Cooraclare put out the holders Cratloe and were the bookies' favourites but Miltown, having some tradition, will always feel they have a chance. Under Michael Neylon, a meticulous manager who toiled through those lost years as a player, they were sure to be well prepared. They had the football. After that it was down to breaks. They had some injuries, including Conor Cleary, an All-Ireland under 21 hurling medal winner with Clare last year, but seemed undeterred. Seanie Malone suffered a hand injury that ruled him out of the semi-final, but though a doubt he was outstanding in the final playing full-back, a converted forward with a natural playing instinct. When I was a child I remember his father, John 'JC' kicking a sweet point for Miltown and it having added value because we regularly visited his family home. Seanie didn't lick it off a stone.

Nor did Cormac Murray, just 17, who was sent on late in the final and won a penalty that allowed Miltown make the game safe. He is the fourth generation of Murray to win a senior championship with Miltown. Maybe in years to come we will see Cormac's son make it a fifth.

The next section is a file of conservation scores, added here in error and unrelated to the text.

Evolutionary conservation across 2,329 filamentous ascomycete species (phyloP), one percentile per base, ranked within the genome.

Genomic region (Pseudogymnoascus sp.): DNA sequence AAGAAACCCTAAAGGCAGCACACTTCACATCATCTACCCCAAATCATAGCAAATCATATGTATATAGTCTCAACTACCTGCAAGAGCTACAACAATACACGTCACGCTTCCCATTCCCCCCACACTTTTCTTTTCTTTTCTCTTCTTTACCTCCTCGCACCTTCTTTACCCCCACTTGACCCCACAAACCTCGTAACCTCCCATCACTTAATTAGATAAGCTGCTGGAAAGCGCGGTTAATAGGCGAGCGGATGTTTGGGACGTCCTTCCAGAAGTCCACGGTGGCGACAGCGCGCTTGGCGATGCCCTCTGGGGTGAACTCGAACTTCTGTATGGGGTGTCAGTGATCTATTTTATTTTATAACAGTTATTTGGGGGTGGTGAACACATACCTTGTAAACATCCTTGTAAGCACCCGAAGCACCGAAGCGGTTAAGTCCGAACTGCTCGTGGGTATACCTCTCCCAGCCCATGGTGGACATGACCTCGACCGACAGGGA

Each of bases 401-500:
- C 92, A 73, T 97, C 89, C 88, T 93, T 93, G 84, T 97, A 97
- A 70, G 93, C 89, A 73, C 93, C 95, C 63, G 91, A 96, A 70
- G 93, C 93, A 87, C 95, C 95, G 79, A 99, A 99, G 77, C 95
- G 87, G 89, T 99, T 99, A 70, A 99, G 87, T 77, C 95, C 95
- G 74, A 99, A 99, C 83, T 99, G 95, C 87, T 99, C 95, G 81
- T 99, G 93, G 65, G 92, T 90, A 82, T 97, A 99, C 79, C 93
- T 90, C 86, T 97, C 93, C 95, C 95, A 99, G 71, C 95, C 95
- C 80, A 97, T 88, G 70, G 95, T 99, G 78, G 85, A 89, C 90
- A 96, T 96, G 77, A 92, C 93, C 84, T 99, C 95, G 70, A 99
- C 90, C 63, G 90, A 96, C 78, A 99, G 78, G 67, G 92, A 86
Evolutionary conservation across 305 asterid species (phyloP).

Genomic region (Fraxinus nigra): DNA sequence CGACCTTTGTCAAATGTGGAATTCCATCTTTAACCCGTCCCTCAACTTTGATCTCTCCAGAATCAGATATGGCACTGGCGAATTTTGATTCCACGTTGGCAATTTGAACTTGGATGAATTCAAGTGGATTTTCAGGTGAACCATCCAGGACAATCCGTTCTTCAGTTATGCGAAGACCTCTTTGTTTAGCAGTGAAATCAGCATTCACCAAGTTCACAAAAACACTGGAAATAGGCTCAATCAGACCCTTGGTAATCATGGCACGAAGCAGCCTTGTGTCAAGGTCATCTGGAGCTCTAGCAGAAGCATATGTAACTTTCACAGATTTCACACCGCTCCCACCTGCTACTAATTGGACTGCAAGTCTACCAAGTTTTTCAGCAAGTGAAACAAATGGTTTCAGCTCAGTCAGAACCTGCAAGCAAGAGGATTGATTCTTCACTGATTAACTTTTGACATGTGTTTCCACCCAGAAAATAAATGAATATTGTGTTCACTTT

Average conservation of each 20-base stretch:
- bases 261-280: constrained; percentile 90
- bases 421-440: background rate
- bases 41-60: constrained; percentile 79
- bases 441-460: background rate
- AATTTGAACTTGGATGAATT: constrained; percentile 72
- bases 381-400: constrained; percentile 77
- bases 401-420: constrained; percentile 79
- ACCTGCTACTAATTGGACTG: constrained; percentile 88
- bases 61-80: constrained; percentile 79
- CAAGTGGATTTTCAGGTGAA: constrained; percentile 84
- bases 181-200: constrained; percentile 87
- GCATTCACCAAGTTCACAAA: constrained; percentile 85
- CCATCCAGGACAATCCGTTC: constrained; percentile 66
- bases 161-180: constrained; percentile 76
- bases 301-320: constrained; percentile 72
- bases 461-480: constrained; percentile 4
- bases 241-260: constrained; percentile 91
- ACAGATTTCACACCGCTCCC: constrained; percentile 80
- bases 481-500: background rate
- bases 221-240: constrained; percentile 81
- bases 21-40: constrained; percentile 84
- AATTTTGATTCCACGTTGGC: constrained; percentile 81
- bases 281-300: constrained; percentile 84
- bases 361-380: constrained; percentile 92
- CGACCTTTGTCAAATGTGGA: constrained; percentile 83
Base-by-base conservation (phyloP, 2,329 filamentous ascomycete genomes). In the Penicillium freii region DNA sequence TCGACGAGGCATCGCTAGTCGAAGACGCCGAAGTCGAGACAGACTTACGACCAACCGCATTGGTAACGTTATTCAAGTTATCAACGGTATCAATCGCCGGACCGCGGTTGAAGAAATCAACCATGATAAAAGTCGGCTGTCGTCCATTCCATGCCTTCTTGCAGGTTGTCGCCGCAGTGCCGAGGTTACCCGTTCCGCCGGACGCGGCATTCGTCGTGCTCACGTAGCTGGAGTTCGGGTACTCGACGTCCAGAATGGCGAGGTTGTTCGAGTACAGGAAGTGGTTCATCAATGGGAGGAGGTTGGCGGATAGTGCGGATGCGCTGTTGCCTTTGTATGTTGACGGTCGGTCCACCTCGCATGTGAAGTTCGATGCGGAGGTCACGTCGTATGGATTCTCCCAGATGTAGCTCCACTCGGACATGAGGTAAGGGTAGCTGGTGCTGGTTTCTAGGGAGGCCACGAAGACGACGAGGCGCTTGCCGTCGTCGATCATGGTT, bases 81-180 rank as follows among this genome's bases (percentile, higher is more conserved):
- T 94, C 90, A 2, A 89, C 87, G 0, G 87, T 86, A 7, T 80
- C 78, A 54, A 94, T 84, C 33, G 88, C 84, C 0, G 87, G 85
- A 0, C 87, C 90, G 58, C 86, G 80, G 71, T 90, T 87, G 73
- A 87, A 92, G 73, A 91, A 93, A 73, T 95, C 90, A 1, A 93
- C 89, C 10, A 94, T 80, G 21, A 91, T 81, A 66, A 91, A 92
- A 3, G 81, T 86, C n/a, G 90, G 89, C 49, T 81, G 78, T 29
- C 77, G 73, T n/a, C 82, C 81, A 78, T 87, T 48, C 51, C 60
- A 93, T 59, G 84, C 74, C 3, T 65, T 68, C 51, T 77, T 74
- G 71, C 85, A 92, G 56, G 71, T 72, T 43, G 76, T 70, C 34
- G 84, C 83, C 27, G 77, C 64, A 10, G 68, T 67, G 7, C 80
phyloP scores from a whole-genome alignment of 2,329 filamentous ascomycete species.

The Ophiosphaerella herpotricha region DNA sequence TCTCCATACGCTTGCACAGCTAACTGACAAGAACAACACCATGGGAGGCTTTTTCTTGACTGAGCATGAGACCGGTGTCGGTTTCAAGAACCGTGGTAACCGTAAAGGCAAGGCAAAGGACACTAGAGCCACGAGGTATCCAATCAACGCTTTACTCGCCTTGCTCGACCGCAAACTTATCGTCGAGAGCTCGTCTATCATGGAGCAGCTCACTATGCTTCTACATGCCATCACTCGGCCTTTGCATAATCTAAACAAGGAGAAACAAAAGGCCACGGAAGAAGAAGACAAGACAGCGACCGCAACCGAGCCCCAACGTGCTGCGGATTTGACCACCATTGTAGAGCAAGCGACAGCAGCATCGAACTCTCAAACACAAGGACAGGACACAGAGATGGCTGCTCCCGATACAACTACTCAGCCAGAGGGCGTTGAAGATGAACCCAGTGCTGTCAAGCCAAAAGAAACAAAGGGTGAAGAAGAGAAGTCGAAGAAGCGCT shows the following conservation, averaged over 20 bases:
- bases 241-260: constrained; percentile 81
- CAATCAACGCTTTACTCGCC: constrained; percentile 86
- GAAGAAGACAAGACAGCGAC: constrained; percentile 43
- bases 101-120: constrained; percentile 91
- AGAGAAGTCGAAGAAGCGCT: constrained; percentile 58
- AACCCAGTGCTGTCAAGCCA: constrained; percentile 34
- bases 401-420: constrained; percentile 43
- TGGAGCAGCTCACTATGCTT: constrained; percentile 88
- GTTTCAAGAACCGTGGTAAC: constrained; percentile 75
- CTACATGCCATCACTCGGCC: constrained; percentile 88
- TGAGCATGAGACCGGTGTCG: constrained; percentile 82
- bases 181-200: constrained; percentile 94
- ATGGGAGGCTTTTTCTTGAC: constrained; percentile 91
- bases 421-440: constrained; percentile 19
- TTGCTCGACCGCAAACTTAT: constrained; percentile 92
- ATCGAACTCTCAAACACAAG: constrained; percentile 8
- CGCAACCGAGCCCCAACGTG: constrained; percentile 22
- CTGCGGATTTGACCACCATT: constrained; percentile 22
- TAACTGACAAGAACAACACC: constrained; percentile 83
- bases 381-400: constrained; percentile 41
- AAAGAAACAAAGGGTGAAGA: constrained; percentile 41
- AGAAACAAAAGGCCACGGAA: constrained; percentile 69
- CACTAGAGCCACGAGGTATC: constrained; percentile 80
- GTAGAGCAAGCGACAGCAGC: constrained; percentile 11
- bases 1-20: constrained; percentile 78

Many came home, of course, for this final - those who had to leave but never did in a way. And for a few days the town was a happy reunion of people for whom that claret and gold shirt will always warm the heart. The only comparable occasions would have been around Christmas when those we've lost to emigration returned. That was more pronounced in the 1980s than it is now. Or during the Willie Clancy music week, but that is a more cosmopolitan gathering. Football, like music which the town also holds dear, gives us communal expression and a rooted sense of place. In an ever more homogenised world this reinforces our own distinct identity. Deepening awareness of these eternal elements is what a county final can do. A game of ball.

In the long, fallow years since the 1990 win the team and all who cared looked to have lapsed into a scarcely recognisable emptiness of existence - never really threatening to do anything of much significance. Of course they talked and complained about it from time to time but everyone is dragged down and made feel remote by the disillusionment and fatalism that fills the void. And then, something happened, like the drinker who hits rock bottom, that made people realise that it was time to take a serious look in that mirror and sort things out.The club was relegated to intermediate for the first time in its history.